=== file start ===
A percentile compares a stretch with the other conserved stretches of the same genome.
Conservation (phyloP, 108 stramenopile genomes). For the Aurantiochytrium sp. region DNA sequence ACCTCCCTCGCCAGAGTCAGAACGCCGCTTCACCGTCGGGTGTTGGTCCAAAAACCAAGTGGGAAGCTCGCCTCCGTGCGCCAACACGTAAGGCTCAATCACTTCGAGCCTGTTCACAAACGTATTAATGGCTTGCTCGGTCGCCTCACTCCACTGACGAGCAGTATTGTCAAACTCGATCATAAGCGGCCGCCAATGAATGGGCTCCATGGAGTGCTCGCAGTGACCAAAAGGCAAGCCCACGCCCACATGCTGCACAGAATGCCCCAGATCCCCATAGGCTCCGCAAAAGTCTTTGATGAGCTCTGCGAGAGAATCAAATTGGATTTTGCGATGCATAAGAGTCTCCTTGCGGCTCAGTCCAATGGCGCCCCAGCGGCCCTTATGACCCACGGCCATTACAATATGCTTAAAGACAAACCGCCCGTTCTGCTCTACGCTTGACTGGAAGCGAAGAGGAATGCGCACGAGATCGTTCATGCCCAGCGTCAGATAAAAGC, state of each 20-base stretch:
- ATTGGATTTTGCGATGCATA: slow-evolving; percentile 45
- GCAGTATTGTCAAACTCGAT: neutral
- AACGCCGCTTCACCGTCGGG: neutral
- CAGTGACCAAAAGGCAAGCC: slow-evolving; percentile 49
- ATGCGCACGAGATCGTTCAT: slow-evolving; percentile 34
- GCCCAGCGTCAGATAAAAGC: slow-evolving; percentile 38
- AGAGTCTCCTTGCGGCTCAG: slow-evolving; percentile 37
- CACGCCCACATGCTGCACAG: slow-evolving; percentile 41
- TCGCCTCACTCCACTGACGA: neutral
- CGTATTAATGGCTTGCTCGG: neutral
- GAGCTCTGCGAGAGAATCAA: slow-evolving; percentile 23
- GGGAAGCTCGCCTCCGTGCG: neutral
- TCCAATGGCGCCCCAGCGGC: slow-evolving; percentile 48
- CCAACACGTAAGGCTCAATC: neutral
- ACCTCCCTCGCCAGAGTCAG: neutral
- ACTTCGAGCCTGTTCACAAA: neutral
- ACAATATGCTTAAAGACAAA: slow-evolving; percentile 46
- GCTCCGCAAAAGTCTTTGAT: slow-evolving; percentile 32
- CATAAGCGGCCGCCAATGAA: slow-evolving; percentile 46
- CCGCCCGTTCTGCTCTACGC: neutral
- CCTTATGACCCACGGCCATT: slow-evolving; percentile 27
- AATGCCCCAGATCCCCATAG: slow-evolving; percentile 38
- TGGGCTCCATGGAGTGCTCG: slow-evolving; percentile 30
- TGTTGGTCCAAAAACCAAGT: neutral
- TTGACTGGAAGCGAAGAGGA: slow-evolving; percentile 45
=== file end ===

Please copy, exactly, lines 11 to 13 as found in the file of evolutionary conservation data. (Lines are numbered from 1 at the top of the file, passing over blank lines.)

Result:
- TCGCCTCACTCCACTGACGA: neutral
- CGTATTAATGGCTTGCTCGG: neutral
- GAGCTCTGCGAGAGAATCAA: slow-evolving; percentile 23